And since 1996, we have seen Congress continue to enact the ban on gun violence research at the CDC through the budget process, even though gun tragedies continue to occur and have a disparate impact on African American and Latino communities.
I could go on and on and on. The point is, we’ve seen this movie before and we know what to expect.
The current state of play
As I write this blog, Congress has 18 days to pass a budget to keep the federal government open past September 30. I largely expect lawmakers will succeed in doing so. Senate Majority Leader Mitch McConnell (KY) has already indicated that he is working to pass legislation to keep the federal government through December 9.
Then, Congress will have to reach a second (and hopefully final) agreement to keep the federal government operating through September 2017. Deliberations around the long-term budget deal have already begun.
That’s why we need to do everything we can to ensure that these attacks on science do not become law. Poison pill policy riders have no place in the budget negotiations. If included in the short-term or the final agreement, these anti-science poison pills, which are effectively handouts for special interests, will roll back landmark science-based public health and safety protections such as the Clean Air Act, the Clean Water Act, and the Endangered Species Act. Further, they will severely hinder the ability of agency scientists to do their job and fulfill their mission of protecting the public interest.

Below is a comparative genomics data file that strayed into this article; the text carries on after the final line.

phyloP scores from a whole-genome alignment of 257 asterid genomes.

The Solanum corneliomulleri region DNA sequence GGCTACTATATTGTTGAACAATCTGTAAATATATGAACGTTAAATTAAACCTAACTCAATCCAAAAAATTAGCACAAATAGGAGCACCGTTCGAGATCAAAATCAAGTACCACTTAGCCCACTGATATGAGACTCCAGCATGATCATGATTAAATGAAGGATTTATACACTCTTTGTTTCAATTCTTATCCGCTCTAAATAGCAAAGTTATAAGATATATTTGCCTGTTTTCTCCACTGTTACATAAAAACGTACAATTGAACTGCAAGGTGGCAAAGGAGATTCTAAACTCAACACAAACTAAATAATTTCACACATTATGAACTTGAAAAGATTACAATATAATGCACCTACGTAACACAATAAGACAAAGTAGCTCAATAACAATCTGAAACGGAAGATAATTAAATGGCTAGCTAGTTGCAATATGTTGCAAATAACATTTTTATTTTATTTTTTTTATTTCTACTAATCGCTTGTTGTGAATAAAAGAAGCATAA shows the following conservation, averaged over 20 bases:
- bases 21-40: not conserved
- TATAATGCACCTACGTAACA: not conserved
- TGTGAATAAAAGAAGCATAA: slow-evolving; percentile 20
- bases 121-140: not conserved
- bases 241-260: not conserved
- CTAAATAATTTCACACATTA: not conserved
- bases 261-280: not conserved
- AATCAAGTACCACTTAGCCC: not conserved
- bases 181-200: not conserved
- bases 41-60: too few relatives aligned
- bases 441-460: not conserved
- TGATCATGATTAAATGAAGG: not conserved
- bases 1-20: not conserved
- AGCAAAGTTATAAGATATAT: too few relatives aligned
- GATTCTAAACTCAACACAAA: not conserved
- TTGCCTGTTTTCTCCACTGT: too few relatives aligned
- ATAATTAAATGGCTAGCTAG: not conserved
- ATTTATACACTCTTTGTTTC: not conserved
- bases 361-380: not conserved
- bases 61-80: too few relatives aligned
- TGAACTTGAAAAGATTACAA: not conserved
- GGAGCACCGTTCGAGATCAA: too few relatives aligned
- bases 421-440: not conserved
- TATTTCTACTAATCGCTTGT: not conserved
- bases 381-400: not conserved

Join me and spend the next few months regularly telling your representatives to pass a clean budget with no riders.
Posted in: Science and Democracy
Tags: appropriations, Budget, CDC, clean budget, Congress, endangered species, EPA, FDA, FWS, gun research, gun violence, guns, ozone, poison pills, riders, RMP, safeguards, silica, special interests, spending